On Self-Discipline

  1. THE VOICE OF THE SILENCE

    Remember, thou that fightest for man’s liberation, each failure is success, and each sincere attempt wins its reward in time.

  2. THE BHAGAVAD-GITA

    This divine discipline, Arjuna, is not to be attained by the man who eateth more than enough or too little, nor by him who hath a habit of sleeping much, nor by him who is given to overwatching.  The meditation which destroyeth pain is produced in him who is moderate in eating and in recreation, of moderate exertion in his actions, and regulated in sleeping and waking.  When the man, so living, centers his heart in the true Self and is exempt from attachment to all desires, he is said to have attained to Yoga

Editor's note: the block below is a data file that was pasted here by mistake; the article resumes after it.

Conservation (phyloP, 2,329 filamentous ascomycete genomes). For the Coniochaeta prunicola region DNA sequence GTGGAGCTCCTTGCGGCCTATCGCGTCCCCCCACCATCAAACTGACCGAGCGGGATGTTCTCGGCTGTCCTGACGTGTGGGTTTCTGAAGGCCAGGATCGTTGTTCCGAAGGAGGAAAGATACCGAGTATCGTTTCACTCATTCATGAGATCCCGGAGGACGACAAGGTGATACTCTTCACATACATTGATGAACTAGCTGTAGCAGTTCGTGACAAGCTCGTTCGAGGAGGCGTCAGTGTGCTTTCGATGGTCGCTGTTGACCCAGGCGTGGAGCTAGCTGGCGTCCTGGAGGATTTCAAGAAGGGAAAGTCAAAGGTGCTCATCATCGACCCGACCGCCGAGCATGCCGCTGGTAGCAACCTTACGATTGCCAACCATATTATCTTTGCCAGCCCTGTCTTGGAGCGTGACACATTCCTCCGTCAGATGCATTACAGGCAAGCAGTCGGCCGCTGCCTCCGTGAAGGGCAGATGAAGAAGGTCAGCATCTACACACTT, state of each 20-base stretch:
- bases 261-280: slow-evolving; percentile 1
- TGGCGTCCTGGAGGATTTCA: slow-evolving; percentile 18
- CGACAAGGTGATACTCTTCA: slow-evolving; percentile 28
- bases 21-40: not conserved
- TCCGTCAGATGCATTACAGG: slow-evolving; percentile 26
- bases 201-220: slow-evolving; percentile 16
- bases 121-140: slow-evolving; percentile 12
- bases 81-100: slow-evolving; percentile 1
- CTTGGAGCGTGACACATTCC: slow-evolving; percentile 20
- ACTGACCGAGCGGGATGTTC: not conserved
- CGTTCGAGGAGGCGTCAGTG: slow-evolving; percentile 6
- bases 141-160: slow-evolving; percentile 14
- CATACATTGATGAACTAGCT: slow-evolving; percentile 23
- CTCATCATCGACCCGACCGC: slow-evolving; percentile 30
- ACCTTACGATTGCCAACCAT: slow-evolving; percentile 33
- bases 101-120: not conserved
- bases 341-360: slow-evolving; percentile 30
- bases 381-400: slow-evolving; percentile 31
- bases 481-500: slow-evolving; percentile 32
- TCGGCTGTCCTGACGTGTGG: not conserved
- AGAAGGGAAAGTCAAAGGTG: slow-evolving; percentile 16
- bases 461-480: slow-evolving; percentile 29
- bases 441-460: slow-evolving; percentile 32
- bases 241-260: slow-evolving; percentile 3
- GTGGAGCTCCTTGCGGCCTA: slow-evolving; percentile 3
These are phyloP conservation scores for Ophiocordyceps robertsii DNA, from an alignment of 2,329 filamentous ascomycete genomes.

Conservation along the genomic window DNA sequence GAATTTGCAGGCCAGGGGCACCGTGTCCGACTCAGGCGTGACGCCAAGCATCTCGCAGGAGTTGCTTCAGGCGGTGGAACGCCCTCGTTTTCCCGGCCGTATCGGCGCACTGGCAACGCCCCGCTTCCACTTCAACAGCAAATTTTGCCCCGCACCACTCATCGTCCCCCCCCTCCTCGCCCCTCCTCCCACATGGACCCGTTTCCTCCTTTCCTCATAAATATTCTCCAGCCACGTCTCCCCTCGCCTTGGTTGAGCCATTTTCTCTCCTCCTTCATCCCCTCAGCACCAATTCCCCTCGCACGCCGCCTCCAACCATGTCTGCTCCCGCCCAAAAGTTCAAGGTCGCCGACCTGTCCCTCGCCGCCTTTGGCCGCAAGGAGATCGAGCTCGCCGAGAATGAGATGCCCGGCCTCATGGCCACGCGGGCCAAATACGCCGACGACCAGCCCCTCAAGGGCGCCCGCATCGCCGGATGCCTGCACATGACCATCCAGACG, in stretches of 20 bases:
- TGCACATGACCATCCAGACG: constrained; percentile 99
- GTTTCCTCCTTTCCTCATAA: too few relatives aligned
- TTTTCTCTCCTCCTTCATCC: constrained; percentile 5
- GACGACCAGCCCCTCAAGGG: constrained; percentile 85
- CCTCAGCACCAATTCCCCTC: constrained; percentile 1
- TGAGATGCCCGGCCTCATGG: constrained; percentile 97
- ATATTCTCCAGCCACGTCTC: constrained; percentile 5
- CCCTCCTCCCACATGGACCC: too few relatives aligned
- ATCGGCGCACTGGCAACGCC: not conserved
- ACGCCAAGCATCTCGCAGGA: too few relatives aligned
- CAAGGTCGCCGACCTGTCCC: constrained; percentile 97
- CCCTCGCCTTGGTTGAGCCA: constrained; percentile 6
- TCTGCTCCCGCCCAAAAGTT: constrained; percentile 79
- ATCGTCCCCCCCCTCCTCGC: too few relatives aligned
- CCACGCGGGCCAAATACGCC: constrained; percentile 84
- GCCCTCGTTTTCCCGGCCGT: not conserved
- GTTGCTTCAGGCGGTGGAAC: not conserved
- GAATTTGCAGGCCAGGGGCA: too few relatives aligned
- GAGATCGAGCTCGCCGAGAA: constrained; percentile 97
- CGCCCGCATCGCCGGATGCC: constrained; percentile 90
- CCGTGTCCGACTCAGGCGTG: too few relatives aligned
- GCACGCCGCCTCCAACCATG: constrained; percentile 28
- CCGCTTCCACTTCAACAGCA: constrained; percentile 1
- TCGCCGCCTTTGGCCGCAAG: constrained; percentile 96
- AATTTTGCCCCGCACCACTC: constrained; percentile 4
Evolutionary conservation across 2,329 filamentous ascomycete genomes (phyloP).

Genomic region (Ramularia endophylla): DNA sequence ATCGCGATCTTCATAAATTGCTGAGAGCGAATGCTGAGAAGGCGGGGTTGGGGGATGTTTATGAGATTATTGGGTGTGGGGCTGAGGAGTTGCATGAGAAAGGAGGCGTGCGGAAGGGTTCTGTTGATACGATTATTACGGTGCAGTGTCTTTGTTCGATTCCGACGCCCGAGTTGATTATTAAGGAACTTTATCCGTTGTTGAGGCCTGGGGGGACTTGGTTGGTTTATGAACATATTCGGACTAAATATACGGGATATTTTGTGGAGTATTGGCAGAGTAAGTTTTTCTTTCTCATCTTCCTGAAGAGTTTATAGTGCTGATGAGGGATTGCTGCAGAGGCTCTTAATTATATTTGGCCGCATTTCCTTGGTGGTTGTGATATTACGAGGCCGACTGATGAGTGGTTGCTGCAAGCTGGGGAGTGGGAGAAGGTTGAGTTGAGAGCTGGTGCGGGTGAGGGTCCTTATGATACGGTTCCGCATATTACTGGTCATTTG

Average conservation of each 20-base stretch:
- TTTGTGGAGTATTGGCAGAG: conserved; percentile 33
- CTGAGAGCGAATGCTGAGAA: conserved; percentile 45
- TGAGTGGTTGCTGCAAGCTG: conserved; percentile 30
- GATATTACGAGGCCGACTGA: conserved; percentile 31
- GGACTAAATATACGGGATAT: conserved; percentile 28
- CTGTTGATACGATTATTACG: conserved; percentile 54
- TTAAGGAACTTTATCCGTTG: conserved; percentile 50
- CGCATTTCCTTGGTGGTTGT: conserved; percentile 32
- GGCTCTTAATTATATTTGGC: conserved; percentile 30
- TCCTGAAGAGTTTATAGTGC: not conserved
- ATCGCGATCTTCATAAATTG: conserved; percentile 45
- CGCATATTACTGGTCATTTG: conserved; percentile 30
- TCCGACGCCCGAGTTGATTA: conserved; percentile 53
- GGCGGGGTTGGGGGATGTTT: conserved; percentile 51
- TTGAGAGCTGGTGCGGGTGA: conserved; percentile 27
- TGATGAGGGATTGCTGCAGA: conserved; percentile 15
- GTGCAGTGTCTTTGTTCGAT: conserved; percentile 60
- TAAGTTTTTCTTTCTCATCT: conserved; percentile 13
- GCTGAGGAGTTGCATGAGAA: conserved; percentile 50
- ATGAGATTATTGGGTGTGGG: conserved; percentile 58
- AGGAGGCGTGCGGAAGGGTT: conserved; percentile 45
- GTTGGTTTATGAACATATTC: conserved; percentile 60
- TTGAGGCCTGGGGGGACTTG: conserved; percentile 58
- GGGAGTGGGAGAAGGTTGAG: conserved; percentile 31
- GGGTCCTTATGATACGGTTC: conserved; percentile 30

3. THE LIGHT ON THE PATH

    To suffer either pleasure or pain, causes a vivid vibration which is, to the consciousness of man, life. Now this sensibility does not lessen when the disciple enters upon his training; it increases. It is the first test of his strength; he must suffer, must enjoy or endure, more keenly than other men, while yet he has taken on him a duty which does not exist for other men, that of not allowing his suffering to shake him from his fixed purpose. He has, in fact, at the first step to take himself steadily in hand and put the bit into his own mouth; no one else can do it for him.

 

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